The campaign to release Jonathan Pollard has been heating up over the past few days, as Israeli Prime Minister Benjamin Netanyahu and a group of 500 religious figures sent two separate letters to President Obama urging clemency for the convicted Israeli spy.
Netanyahu, who has only recently begun lobbying publicly on behalf of Pollard, sent his letter today. In it, he noted bluntly that Pollard was “acting as an agent of the Israeli government” and said that Israel’s actions “were wrong and wholly unacceptable.”
“Since Jonathan Pollard has now spent 25 years in prison, I believe that a new request for clemency is highly appropriate. I know that this view is also shared by former senior American officials with knowledge of the case as well as by numerous Members of Congress,” wrote the prime minister. “Jonathan Pollard has reportedly served longer in prison than any person convicted of similar crimes, and longer than the period requested by the prosecutors at the time of his plea bargain agreement. Jonathan has suffered greatly for his actions and his health has deteriorated considerably.”
The other letter, sent yesterday and signed by 500 Jewish, Protestant, and Roman Catholic clergy, made a similar case for Pollard’s release:
After more than two and a half decades in prison, Mr. Pollard’s health is declining,” reads the letter sent Monday from rabbis representing all streams, as well as a number of leading Protestant and Roman Catholic clergy. “He has repeatedly expressed remorse for his actions, and by all accounts has served as a model inmate. Commuting his sentence to time served would be a wholly appropriate exercise of your power of clemency — as well as a matter of basic fairness and American justice. It would also represent a clear sense of compassion and reconciliation — a sign of hope much needed in today’s world of tension and turmoil.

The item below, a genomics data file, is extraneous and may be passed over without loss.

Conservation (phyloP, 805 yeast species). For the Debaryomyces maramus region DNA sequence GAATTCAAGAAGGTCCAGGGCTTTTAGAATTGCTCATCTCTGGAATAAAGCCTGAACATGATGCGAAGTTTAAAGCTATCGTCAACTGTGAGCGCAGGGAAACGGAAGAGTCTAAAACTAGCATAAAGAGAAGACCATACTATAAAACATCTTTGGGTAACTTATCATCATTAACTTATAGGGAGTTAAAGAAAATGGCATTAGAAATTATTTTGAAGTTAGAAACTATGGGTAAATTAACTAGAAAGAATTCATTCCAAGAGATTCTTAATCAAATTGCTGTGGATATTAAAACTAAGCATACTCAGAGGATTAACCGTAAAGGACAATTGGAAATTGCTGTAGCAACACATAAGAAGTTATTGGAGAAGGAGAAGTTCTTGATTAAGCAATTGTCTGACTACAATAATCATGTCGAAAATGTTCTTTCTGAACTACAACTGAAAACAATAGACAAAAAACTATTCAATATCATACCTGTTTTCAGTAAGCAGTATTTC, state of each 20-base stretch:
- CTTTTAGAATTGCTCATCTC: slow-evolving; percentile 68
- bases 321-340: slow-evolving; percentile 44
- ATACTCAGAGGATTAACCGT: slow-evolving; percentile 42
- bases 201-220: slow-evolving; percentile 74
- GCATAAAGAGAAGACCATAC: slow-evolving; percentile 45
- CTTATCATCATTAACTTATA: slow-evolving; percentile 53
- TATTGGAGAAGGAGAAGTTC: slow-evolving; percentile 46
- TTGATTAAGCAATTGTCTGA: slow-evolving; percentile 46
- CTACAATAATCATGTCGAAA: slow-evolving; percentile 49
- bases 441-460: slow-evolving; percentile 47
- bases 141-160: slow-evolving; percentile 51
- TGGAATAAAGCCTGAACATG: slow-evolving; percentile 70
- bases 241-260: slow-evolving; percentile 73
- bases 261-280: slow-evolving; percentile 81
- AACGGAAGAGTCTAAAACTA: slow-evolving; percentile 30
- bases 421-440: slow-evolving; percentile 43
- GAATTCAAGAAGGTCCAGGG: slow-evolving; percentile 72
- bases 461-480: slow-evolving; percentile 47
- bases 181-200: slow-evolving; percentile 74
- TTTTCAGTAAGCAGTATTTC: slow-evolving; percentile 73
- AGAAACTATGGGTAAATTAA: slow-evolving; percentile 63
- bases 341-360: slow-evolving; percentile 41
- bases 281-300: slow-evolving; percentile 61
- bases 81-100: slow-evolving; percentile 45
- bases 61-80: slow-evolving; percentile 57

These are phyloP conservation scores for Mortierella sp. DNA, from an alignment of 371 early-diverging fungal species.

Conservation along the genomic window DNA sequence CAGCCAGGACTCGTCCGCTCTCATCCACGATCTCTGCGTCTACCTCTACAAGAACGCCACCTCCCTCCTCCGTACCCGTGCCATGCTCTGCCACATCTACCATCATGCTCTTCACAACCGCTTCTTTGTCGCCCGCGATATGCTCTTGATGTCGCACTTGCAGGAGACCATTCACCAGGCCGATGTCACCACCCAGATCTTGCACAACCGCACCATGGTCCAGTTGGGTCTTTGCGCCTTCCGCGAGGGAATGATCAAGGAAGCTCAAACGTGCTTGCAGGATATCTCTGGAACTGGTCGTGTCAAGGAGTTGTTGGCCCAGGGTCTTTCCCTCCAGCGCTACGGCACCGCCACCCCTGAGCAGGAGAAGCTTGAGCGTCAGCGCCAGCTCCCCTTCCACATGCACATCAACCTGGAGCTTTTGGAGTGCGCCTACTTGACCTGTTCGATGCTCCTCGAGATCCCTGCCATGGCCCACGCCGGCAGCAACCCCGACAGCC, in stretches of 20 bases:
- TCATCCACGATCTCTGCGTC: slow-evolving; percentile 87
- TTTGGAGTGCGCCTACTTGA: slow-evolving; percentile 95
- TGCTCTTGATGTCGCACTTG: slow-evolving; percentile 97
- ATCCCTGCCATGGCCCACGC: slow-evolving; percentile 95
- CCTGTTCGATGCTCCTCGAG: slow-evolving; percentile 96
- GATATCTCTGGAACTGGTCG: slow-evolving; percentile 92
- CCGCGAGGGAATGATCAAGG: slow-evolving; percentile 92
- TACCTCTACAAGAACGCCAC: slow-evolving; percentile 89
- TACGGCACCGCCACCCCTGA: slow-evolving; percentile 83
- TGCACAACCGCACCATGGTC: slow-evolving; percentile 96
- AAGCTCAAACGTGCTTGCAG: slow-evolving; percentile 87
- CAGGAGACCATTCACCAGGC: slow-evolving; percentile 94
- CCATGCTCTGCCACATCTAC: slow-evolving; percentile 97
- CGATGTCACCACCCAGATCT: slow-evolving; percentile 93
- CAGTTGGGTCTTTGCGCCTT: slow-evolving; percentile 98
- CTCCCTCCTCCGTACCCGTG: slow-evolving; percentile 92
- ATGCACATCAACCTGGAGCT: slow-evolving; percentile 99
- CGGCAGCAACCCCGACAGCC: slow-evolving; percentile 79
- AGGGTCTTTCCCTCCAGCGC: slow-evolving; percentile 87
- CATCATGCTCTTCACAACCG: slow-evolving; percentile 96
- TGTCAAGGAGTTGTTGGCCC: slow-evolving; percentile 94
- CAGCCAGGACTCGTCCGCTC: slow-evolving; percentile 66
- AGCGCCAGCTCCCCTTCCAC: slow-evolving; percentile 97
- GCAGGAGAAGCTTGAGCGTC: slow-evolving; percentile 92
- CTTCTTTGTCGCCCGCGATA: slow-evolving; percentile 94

Considering the rocky relationship between Obama and Netanyahu, it’s doubtful that the prime minister’s plea will get very far. And while the letter from clergy shows some diverse support for Pollard, I can’t imagine it making much of a difference either. From a political perspective, there just doesn’t seem to be much for Obama to gain by releasing Pollard. While this isn’t a partisan issue (there have been quite a few Democratic lawmakers who supported clemency for Pollard, as well as Republicans who have opposed), there’s no question that releasing Pollard would hurt Obama with the anti-Israel paranoids that make up his left-wing base.